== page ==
For the next interview in our series speaking to technology and IT leaders around the world, we’ve welcomed Co-chair of Cybersecurity, Data Protection & Privacy at Clark Hill, Jeffrey R. Wells to share his views on the state of cybersecurity today.
Jeffrey has over 25 years of global experience leading cybersecurity engagement, he has also led a Joint Inter-Agency Task Force countering transregional organized cyber-crime and violent extremism while addressing current and emerging risks impacting national security, commerce and critical infrastructure.
He has also previously been appointed Cyber Czar by two Maryland governors and was responsible for aligning commercial, federal and military cybersecurity initiatives with NIST, NSA, U.S. Cyber Command and other military and government entities. Jeffrey also served as vice-president of the Maryland Cybersecurity Roundtable, was a founding partner of the NIST and the BENS Cyber & Tech Council.
Tell us about the business you represent; what is their vision & goals?
I am incredibly lucky to be part of the team that is the cybersecurity, data, and privacy law business unit. We address many issues on a global scale because the threat landscape is changing so drastically, and compliance requirements are evolving.
I never imagined that as a security professional, I would end up working at a law firm, but, several years ago, it became evident to me that in this ever-changing space with the variety of actors and services involved. We're not here to bill hundreds of hours on issues that may be difficult to understand. Our goal is to build a relationship of trust while operationalizing security and compliance to keep our clients out of misfortune or get them out of a bad situation.
We can impartially figure out what is needed to prevent issues from occurring, whether it's a product or a service. Now, many organizations are starting to realize that while they may do business in only one state, if they have an online presence, they are in the global cyber environment and are at risk, both from threat actors and from the various international and local regulatory requirements around data, security, and privacy.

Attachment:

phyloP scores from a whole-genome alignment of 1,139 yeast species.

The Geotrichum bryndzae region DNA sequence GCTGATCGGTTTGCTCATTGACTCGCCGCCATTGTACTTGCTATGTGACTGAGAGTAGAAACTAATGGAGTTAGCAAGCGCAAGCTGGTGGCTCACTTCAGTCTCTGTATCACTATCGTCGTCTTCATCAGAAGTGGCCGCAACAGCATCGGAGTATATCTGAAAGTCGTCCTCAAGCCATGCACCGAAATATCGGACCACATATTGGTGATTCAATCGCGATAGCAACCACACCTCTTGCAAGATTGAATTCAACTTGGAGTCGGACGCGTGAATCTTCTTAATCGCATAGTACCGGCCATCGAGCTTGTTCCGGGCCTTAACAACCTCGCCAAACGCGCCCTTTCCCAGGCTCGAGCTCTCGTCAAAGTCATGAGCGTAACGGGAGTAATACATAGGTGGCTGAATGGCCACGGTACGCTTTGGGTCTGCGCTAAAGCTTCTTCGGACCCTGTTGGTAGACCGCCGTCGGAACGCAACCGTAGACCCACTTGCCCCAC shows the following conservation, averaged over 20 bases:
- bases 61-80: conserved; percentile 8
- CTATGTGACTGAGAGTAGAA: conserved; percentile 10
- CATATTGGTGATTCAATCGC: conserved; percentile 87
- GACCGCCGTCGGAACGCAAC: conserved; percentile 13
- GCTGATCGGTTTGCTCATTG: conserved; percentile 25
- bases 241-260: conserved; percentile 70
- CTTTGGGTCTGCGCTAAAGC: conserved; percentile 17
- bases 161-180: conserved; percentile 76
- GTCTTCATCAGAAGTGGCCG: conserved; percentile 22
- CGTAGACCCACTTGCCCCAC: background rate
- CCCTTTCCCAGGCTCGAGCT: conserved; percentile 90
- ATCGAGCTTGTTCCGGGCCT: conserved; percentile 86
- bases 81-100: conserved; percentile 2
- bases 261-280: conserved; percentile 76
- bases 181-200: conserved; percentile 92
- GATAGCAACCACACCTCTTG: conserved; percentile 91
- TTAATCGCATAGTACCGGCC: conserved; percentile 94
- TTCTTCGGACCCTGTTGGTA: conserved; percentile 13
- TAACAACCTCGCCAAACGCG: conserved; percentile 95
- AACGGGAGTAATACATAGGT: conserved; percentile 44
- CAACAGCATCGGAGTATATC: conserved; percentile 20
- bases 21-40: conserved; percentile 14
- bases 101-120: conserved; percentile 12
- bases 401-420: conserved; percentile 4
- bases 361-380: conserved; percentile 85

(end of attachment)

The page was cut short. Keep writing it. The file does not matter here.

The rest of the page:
What inspires and energizes you within your work?
I view all businesses and entities with a digital presence as our collective critical infrastructure. It plays a vital role in our economy and national security. Whether bad actors or faulty design, getting into a challenging situation with ransomware or a business email compromise can have wide-ranging effects.
It doesn't matter if you're a Fortune 100 company or a sole proprietor from where I sit. You can become a victim. Trying to prevent, reduce, or mitigate the impact of an incident or a particular issue is energizing because we're getting to know and build that trust relationship with a client and make the world a little less risky, one connection at a time. I've been working in this space for a long time, and It's nice to be a defender against the bad actors. It's rewarding to work on a team with my colleagues focused on preventing issues and solving problems.
Can you share a little bit about yourself and how you got into cybersecurity?
I've always been very fascinated and interested in where the intersection of technology and humans meet. So much so, I was building my own computers, devices, and code early on. I always understood technology, fibre optic, digital and cellular networks, developed data hosting centres, and built infrastructure.
Fast forward in time, I’ve spent most of the last 20 years addressing both the operational and cyber aspects of warfare. Dealing with adversaries during my military experience provided genuine examples of the use of technology as weaponry. I saw how commercial implications and the bigger world beyond the battlefield became very real during that time. What happens in cyberspace is not crucial until someone sits down at their keyboard or picks up their phone. Technology is just the enabler to influence human behaviour.